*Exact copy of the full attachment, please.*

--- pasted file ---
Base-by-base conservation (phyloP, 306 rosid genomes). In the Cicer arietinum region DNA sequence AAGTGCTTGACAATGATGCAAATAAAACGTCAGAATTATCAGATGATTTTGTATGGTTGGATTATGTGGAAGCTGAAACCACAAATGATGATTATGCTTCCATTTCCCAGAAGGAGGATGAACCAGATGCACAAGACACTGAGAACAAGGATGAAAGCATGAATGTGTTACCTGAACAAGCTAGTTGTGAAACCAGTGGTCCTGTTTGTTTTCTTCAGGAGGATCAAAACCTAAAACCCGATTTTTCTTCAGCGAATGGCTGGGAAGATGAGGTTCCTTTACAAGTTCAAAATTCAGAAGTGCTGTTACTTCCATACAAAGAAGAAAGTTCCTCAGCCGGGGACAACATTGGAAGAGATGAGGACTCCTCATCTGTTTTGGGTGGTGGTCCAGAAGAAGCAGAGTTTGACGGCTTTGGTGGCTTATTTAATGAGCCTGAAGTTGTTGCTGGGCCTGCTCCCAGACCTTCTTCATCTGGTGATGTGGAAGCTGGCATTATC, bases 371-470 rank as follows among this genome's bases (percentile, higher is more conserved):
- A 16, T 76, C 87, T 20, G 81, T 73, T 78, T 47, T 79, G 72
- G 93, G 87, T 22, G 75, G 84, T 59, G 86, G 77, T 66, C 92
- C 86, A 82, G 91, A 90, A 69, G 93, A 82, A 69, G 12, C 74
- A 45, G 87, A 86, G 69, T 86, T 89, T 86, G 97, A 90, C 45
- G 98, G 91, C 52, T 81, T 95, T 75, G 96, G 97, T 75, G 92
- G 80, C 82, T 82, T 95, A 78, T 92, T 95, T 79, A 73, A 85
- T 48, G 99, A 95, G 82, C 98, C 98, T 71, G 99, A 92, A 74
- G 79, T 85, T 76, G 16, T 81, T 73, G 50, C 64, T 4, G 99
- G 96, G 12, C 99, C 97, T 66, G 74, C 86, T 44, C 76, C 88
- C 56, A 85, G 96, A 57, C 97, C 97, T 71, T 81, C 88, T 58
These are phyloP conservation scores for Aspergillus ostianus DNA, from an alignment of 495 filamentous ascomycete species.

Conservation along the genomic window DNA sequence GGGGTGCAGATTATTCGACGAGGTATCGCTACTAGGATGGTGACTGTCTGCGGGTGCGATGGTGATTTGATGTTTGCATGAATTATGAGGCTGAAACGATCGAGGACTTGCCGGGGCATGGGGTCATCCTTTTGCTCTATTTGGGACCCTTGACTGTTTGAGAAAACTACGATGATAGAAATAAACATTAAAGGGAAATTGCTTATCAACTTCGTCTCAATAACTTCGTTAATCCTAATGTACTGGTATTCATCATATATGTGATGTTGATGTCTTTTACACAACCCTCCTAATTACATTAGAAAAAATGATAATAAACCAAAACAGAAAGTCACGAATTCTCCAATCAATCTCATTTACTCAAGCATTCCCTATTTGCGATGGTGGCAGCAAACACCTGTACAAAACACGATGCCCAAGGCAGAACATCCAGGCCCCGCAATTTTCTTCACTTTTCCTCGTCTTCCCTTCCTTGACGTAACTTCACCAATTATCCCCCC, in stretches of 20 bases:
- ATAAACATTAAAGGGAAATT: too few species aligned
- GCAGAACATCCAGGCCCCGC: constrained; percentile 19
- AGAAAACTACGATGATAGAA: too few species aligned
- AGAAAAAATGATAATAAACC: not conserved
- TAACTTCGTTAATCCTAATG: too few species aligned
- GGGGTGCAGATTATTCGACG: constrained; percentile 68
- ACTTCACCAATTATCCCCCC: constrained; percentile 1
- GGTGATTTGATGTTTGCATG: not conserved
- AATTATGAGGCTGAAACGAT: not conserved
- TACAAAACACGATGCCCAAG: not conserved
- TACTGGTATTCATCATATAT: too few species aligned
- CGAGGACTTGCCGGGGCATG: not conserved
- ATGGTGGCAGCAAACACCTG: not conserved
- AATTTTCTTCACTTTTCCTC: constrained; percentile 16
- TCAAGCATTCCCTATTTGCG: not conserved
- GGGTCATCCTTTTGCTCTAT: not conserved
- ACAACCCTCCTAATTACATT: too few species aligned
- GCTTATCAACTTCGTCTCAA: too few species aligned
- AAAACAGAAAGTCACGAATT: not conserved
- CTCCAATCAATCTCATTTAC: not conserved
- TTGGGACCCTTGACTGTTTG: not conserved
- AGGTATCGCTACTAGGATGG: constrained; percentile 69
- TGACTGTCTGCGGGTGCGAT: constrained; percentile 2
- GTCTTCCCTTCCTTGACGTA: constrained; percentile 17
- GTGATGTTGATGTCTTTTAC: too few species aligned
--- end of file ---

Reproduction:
Base-by-base conservation (phyloP, 306 rosid genomes). In the Cicer arietinum region DNA sequence AAGTGCTTGACAATGATGCAAATAAAACGTCAGAATTATCAGATGATTTTGTATGGTTGGATTATGTGGAAGCTGAAACCACAAATGATGATTATGCTTCCATTTCCCAGAAGGAGGATGAACCAGATGCACAAGACACTGAGAACAAGGATGAAAGCATGAATGTGTTACCTGAACAAGCTAGTTGTGAAACCAGTGGTCCTGTTTGTTTTCTTCAGGAGGATCAAAACCTAAAACCCGATTTTTCTTCAGCGAATGGCTGGGAAGATGAGGTTCCTTTACAAGTTCAAAATTCAGAAGTGCTGTTACTTCCATACAAAGAAGAAAGTTCCTCAGCCGGGGACAACATTGGAAGAGATGAGGACTCCTCATCTGTTTTGGGTGGTGGTCCAGAAGAAGCAGAGTTTGACGGCTTTGGTGGCTTATTTAATGAGCCTGAAGTTGTTGCTGGGCCTGCTCCCAGACCTTCTTCATCTGGTGATGTGGAAGCTGGCATTATC, bases 371-470 rank as follows among this genome's bases (percentile, higher is more conserved):
- A 16, T 76, C 87, T 20, G 81, T 73, T 78, T 47, T 79, G 72
- G 93, G 87, T 22, G 75, G 84, T 59, G 86, G 77, T 66, C 92
- C 86, A 82, G 91, A 90, A 69, G 93, A 82, A 69, G 12, C 74
- A 45, G 87, A 86, G 69, T 86, T 89, T 86, G 97, A 90, C 45
- G 98, G 91, C 52, T 81, T 95, T 75, G 96, G 97, T 75, G 92
- G 80, C 82, T 82, T 95, A 78, T 92, T 95, T 79, A 73, A 85
- T 48, G 99, A 95, G 82, C 98, C 98, T 71, G 99, A 92, A 74
- G 79, T 85, T 76, G 16, T 81, T 73, G 50, C 64, T 4, G 99
- G 96, G 12, C 99, C 97, T 66, G 74, C 86, T 44, C 76, C 88
- C 56, A 85, G 96, A 57, C 97, C 97, T 71, T 81, C 88, T 58
These are phyloP conservation scores for Aspergillus ostianus DNA, from an alignment of 495 filamentous ascomycete species.

Conservation along the genomic window DNA sequence GGGGTGCAGATTATTCGACGAGGTATCGCTACTAGGATGGTGACTGTCTGCGGGTGCGATGGTGATTTGATGTTTGCATGAATTATGAGGCTGAAACGATCGAGGACTTGCCGGGGCATGGGGTCATCCTTTTGCTCTATTTGGGACCCTTGACTGTTTGAGAAAACTACGATGATAGAAATAAACATTAAAGGGAAATTGCTTATCAACTTCGTCTCAATAACTTCGTTAATCCTAATGTACTGGTATTCATCATATATGTGATGTTGATGTCTTTTACACAACCCTCCTAATTACATTAGAAAAAATGATAATAAACCAAAACAGAAAGTCACGAATTCTCCAATCAATCTCATTTACTCAAGCATTCCCTATTTGCGATGGTGGCAGCAAACACCTGTACAAAACACGATGCCCAAGGCAGAACATCCAGGCCCCGCAATTTTCTTCACTTTTCCTCGTCTTCCCTTCCTTGACGTAACTTCACCAATTATCCCCCC, in stretches of 20 bases:
- ATAAACATTAAAGGGAAATT: too few species aligned
- GCAGAACATCCAGGCCCCGC: constrained; percentile 19
- AGAAAACTACGATGATAGAA: too few species aligned
- AGAAAAAATGATAATAAACC: not conserved
- TAACTTCGTTAATCCTAATG: too few species aligned
- GGGGTGCAGATTATTCGACG: constrained; percentile 68
- ACTTCACCAATTATCCCCCC: constrained; percentile 1
- GGTGATTTGATGTTTGCATG: not conserved
- AATTATGAGGCTGAAACGAT: not conserved
- TACAAAACACGATGCCCAAG: not conserved
- TACTGGTATTCATCATATAT: too few species aligned
- CGAGGACTTGCCGGGGCATG: not conserved
- ATGGTGGCAGCAAACACCTG: not conserved
- AATTTTCTTCACTTTTCCTC: constrained; percentile 16
- TCAAGCATTCCCTATTTGCG: not conserved
- GGGTCATCCTTTTGCTCTAT: not conserved
- ACAACCCTCCTAATTACATT: too few species aligned
- GCTTATCAACTTCGTCTCAA: too few species aligned
- AAAACAGAAAGTCACGAATT: not conserved
- CTCCAATCAATCTCATTTAC: not conserved
- TTGGGACCCTTGACTGTTTG: not conserved
- AGGTATCGCTACTAGGATGG: constrained; percentile 69
- TGACTGTCTGCGGGTGCGAT: constrained; percentile 2
- GTCTTCCCTTCCTTGACGTA: constrained; percentile 17
- GTGATGTTGATGTCTTTTAC: too few species aligned